The Rose of Versailles (ベルサイユのばら)
by Riyoko Ikeda
July 2015 will probably be remembered as the summer when anime and manga dreams came true. Sort of. The month before has been the E3 where the The Last Guardian was saved, Final Fantasy VII got a remake, and Shenmue III was going to get made via a kickstarter. The Anime Expo 2015 did the same thing for the otaku community. While the impossible dream of getting the Legend of the Galactic Heroes anime and novels would normally be enough to make the announcements go into the realm of the fantastic the manga lineup was no slouch. The most surprising news was probably the fact that Udon was going to release the original The Rose of Versailles manga from the 70s.
The Rose of Versailles was always one of those manga that everyone asked for but never really expected. When the Right Stuf licensed the anime the reaction (beyond being slack-jawed) usually was, “It would be nice if we could also get the manga but this is more than good enough.” So when Udon of all people unveiled their little SDCC it made a mad sort sense given the events that had occurred in the last few weeks. I don’t think a year and a half ago most people who have guessed:
A. Anyone would license such an old shojo manga.
B. Anyone could get such a tricky prestigious shojo manga.
C. That it would have ever been from someone like Udon.
That summer of 2015 was interesting as most of the titles I mentioned had some major hiccup that changed the way people saw that string of miracles. The Last Guardian was sort of good but it sort of got overwhelmed by expectations thanks to years of dreams so it mostly exists in this limbo state between a dream come true and an utter disappointment. Shenmue III got really bad reviews but everything I have heard seems to say that it deserved every thumbs down it got. Final Fantasy VII has taken a long time to come out and since it is now being released in parts it has yet to be seen how the final product will be especially since there have been some major changes in the first part. It seemed like everyone of those wishes was made on a monkey’s paw. Not every wish ended in disaster but no one really got exactly what they wanted.
The Rose of Versailles manga seemed to have been a wish made on the same cursed monkey’s paw. As delayed as the Final Fantasy VII remake was at least there was occasional news updates even if they were few and far between. Udon seemed to just license The Rose of Versailles and then completely forget about the series. The was some speculation that Udon had just bit off more than they could chew and the license and they were just waiting for the license to lapse. But then beyond all odd Udon actually released the manga and it was in a super amazing premium format that lived up to most expectations and often exceeded them. It was a long wait but it was very much worth it.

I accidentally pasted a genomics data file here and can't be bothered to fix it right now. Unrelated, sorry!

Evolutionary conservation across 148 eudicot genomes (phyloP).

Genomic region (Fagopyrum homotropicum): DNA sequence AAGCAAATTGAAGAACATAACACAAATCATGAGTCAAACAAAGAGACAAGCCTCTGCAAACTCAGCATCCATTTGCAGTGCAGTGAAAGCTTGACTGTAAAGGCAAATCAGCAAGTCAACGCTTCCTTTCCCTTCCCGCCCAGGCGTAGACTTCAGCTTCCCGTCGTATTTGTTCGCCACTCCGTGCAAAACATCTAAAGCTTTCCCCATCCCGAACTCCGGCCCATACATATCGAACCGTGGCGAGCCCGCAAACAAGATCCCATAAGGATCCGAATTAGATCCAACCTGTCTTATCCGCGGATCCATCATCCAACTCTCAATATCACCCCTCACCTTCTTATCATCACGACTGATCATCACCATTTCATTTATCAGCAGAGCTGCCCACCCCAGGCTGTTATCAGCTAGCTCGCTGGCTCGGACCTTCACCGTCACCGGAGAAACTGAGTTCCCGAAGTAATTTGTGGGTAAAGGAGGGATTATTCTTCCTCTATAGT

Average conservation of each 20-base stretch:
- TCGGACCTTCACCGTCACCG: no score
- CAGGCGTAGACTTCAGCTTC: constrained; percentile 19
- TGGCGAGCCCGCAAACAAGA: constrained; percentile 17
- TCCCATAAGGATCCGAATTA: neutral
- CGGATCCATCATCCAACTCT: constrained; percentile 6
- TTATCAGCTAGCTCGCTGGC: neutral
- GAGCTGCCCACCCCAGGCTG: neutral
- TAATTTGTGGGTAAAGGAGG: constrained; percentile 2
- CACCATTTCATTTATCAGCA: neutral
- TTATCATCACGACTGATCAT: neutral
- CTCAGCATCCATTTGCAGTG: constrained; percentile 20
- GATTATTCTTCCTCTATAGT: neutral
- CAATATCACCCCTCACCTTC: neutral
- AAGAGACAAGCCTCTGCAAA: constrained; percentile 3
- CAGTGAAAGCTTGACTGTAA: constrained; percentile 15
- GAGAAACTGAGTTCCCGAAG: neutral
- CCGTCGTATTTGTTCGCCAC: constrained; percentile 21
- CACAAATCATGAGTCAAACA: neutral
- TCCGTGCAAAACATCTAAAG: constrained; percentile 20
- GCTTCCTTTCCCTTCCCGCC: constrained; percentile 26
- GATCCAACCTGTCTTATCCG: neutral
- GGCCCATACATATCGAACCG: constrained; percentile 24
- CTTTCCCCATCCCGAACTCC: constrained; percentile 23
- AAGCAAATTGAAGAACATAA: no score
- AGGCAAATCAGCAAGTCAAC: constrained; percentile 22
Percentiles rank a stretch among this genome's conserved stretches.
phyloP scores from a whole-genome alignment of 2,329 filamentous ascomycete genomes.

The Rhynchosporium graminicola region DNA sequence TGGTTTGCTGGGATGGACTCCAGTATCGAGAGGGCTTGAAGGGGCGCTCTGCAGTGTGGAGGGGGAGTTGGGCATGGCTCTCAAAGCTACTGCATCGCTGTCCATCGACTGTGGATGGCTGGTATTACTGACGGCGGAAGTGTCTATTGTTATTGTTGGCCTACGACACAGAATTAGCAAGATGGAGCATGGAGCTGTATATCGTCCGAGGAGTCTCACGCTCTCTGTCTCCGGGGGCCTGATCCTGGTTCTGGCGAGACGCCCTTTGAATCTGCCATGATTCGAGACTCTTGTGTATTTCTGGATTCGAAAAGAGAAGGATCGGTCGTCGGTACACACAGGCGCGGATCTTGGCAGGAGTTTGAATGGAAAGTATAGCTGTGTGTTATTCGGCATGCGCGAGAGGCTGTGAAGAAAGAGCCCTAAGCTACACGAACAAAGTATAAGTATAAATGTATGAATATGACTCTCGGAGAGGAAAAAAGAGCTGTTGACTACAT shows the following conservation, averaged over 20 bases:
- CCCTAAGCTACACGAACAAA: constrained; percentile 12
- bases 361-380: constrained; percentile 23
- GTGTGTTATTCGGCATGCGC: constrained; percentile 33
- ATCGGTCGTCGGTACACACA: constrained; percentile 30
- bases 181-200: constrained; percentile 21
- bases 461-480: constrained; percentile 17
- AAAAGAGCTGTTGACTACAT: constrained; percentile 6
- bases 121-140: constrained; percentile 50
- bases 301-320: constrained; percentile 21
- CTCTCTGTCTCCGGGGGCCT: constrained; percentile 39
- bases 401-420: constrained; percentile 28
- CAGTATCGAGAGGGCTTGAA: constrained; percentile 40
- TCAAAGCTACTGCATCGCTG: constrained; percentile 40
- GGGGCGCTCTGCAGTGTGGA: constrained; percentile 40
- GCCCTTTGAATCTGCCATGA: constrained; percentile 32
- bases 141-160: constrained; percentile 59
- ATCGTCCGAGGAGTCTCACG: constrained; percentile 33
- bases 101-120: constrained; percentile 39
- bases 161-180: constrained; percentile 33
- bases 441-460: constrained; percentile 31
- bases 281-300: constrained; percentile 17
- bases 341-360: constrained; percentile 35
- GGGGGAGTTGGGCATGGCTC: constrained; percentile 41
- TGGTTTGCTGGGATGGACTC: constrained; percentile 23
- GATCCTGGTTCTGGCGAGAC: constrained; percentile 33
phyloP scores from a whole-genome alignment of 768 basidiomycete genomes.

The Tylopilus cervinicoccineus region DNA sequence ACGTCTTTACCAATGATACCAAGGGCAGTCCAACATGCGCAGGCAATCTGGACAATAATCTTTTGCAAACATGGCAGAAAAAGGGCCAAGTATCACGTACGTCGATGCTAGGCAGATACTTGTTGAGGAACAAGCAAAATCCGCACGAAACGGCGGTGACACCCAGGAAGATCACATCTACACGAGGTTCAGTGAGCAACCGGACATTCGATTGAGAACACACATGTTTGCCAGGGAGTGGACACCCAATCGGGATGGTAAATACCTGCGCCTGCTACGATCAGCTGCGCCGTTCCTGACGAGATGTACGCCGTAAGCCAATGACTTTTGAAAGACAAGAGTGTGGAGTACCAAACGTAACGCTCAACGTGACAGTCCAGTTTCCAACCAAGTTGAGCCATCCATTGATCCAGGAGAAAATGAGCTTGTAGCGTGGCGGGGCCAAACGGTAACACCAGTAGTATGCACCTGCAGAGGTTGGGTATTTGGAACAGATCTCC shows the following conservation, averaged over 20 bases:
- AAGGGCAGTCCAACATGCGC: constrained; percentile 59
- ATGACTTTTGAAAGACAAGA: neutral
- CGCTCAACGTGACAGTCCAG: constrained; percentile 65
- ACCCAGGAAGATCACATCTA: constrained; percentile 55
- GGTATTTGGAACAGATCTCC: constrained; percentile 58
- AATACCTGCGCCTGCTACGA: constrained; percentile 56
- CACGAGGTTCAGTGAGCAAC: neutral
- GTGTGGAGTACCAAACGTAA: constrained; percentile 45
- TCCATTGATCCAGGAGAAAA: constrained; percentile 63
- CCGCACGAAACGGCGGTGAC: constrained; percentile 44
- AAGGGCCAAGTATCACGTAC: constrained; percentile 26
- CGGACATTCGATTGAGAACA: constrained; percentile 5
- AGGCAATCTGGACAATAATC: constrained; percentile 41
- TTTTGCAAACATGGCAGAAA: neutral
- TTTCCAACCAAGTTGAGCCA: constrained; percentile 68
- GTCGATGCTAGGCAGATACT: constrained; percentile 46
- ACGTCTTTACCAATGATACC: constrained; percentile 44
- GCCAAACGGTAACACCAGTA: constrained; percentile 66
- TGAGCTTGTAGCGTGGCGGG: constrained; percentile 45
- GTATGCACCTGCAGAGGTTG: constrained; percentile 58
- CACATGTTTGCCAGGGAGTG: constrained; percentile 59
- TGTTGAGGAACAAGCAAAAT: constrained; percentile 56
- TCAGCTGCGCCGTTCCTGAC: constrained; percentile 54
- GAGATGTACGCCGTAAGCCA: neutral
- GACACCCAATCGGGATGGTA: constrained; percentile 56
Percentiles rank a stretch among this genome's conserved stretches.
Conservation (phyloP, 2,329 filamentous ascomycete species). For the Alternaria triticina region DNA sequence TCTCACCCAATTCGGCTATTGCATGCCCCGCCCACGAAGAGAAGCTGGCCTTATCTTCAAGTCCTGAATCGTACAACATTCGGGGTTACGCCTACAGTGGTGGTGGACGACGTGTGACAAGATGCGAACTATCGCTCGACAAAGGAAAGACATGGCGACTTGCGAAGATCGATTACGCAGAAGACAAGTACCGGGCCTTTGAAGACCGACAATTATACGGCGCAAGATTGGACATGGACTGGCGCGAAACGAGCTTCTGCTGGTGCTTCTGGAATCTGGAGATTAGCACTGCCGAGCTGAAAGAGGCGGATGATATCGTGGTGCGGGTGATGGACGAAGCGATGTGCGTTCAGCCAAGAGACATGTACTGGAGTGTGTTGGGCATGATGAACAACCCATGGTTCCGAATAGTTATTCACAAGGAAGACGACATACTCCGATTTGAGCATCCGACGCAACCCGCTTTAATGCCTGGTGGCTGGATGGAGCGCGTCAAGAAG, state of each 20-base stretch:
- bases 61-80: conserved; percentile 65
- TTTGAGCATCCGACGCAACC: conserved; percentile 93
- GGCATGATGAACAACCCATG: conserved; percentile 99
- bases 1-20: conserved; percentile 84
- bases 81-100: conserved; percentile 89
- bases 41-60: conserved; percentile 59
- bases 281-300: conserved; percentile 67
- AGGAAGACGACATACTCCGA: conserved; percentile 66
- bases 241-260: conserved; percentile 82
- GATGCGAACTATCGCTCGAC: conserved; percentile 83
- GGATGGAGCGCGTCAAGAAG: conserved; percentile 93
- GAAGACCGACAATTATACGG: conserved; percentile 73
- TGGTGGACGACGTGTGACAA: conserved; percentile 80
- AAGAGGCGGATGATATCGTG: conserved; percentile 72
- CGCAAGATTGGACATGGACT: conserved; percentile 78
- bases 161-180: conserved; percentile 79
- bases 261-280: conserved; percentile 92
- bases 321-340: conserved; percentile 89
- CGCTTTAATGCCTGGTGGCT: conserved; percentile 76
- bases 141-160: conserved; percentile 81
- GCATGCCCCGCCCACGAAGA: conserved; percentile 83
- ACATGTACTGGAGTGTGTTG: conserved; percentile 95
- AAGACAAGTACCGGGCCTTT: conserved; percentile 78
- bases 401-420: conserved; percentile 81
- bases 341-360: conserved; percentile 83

Marie Antoinette has just been wed to Louis XVI. While she has a certain amount of glamour around her she also has a good deal of enemies in France as well. So she is assigned a bodyguard named Oscar François de Jarjeyes. Oscar turns out to be a most unusual woman. Born a woman but raised like a man by her father she reluctantly becomes the steward for the naive young princess. As the focus of the story shifts towards Oscar she begins to see how the class struggle in France that is poised to lead towards a very bloody revolution.
The Rose of Versailles is one of the foundations of shojo manga and manga as a whole. Every member of CLAMP said that the first manga they ever bought was either Candy Candy or The Rose of Versailles (and then they usually said the second series they bought was the other one.) It is a series that influenced a generation of manga artists and still influences people today. The fact that a series that is 43 years old can still regularly inspire people today should be reason enough to give it a look.
But it is more than just a historical footnote or a homework assignment for manga scholars. It is a tale of romance, adventure, action, romance, politics, and philosophy all in an exciting historical setting. Be it duels, courtly intrigue, deadly conspiracies, or bloody protests there is always something interesting going on in the power keg that in France on the razors edge before revolution. But at the same time it is a detailed character examination of several nobles, soldiers, and peasants whose lives are interlocked.
Oscar can sell the series just on her own. She is an icon for a reason. She is a tremulously courageous woman who fights, plans, and loves on an epic level. Oscar is pretty much a near perfect blueprint of how to write a fanatic female character. But she is not a perfect character filled with nothing but virtues disguised as flaws. She has realistic moments of weakness, arrogance, ignorance, and temptation. In other words a full character.
Plus you can see Duc d’Orléans, one of the most dastardly villains in all of manga. That and his sidekick, Duke Evil Mustache.
In many ways the anime is a slightly tighter version of the manga. The manga really starts as Marie Antoinette ‘s story but when Oscar was so wildly successful they made the bodyguard the central character. If you just watched the anime you would have assumed that Oscar is the main protagonists from the beginning. Apparently Riyoko Ikeda really loved the character of Rosalie Lamorlière and was going to have her be a central character. The readers of the original manga did not share this sentiment and she is mostly shuffled off into a minor role. The anime makes this transition happen a bit more fluidly. These might seem like reasons not to read the manga but I really fascinating to see the story in its raw form.
The Rose of Versailles is a vital classic that is a very important key to understanding manga history as well as just a moving historical epic. Plus if this does well we might be able to get more classic shojo as well. And that would be perfect.